We’ve all heard of personal hygiene, and perhaps you’ve heard of mental hygiene, but what about rack hygiene?
Please don’t look this up in a dictionary it will only confuse you. The word hygiene is now associated with data center cabinets or racks; which is a good thing. Why? Because the word hygiene makes people think of practices that maintain health and prevents disease. The word cleanliness also comes to mind. We all want clean bodies and minds. What about your data center racks?
Think about it this way… What happens to your mental state when you must make a cable change and the cable management system looks like a bowl of spaghetti? How’s your mental health now? Is it possible that your thoughts are moving to the dark side, unclean? Would you like to meet the guy in purchasing that saved the company $200.00 per cabinet who has no clue about the time lost in network cable mining?
Stop the madness! Rack hygiene is a must for every data center. Saving a few dollars on cabinets without cable management systems is nothing short of crazy.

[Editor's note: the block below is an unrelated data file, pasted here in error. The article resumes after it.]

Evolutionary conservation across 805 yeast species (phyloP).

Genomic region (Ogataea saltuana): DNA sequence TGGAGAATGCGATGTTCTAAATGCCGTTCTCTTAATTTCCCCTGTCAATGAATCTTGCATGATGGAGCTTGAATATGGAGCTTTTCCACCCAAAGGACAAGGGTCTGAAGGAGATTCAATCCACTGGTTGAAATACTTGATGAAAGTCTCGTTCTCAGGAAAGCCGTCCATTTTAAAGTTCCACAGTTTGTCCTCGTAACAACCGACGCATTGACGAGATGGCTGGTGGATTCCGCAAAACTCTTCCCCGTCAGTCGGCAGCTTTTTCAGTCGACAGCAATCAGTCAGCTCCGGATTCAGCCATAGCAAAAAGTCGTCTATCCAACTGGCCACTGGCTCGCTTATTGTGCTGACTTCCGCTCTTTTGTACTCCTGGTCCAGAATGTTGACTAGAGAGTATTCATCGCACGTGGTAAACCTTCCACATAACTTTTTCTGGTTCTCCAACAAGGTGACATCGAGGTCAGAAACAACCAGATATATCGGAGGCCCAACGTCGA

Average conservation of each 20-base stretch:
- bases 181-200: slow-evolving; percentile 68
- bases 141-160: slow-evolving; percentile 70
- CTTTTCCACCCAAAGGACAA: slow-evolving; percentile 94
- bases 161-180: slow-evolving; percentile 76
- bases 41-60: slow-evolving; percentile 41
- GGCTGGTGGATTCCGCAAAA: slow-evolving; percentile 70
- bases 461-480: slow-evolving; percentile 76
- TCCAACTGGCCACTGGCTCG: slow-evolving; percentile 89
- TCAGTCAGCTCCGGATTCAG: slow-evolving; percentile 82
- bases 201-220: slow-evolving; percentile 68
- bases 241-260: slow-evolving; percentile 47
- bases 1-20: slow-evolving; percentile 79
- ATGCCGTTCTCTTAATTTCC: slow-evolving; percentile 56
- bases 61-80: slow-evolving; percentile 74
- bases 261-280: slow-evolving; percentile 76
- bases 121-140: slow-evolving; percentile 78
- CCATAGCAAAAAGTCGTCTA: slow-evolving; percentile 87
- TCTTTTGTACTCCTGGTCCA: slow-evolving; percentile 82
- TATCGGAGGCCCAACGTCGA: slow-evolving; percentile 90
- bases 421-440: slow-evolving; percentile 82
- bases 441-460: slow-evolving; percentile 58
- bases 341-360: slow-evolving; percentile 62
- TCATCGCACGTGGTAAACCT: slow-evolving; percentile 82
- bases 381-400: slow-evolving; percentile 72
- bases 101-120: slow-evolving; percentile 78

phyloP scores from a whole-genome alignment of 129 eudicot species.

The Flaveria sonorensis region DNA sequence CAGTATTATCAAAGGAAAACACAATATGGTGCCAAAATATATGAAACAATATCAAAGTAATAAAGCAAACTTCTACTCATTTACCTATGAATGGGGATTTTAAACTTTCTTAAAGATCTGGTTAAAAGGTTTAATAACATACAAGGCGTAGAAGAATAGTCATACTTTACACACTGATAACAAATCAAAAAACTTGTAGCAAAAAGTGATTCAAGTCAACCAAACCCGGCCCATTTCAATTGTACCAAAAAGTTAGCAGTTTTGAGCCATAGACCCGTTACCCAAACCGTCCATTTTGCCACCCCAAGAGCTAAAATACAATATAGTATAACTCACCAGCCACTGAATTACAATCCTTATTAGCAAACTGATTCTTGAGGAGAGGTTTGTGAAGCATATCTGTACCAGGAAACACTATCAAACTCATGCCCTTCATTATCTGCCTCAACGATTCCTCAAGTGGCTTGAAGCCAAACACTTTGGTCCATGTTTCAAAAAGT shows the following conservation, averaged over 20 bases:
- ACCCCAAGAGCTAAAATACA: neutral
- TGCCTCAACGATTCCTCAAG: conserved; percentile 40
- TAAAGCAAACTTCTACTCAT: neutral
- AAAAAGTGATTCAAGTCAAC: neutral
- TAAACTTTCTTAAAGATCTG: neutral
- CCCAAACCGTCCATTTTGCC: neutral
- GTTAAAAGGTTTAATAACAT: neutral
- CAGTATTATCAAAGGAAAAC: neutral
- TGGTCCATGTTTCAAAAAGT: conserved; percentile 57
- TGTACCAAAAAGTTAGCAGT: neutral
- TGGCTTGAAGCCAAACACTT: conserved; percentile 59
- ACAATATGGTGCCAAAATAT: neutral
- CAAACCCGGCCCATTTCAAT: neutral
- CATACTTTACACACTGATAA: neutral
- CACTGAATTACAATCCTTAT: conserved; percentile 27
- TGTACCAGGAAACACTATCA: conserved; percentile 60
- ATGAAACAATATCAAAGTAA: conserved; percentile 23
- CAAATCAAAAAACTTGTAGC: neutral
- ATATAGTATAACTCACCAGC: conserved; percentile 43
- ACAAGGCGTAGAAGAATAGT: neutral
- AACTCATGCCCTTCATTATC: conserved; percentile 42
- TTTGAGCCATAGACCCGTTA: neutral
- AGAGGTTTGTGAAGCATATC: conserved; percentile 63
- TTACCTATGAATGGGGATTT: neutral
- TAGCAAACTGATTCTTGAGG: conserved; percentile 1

The time wasted on unmanaged cable during the life of the cabinets will easily outweigh the additional costs for cable management.
What we’ve learned over the years is that asking technicians to mastermind a cable management program without the proper tools is like going into battle with a slingshot instead of a rifle.
My mom use to say in her lilting voice, “A place for everything and everything in its place.” Mom was borrowing an expression that came from the 1800s that has been attributed to many sources. My favorite is the quote from Masterman Ready, or the Wreck of the Pacific in 1842 that uses the expression in a nautical context “In a well-conducted man-of-war every thing is in its place, and there is a place for every thing”.
Boats don’t have much room, so its imperative to stow everything is such a way that it can be easily found and ready for use.
The same can be said for cabinets, there is no room for clutter. A properly organized cabinet goes a long way in new equipment deployment, as well as tracking down outages.
The point we want to make is that rack hygiene and cable management begins during the purchasing phase of the racks and the cabinets. Not all cable management systems are created equal, nor for the same purpose. Here are some important variables to consider:
• Vertical cable managers
• Horizontal cabling systems
• Backbone cable installations
• Maintenance holes
• Bonding & grounding
• Support facilities such as raceways, cable trays holes coring, slot and sleeves
• Fastener types
• Wireless systems
Take the time to design a cabinet that makes cable hygiene easy. Without it your technician’s mental health will be anything but clean!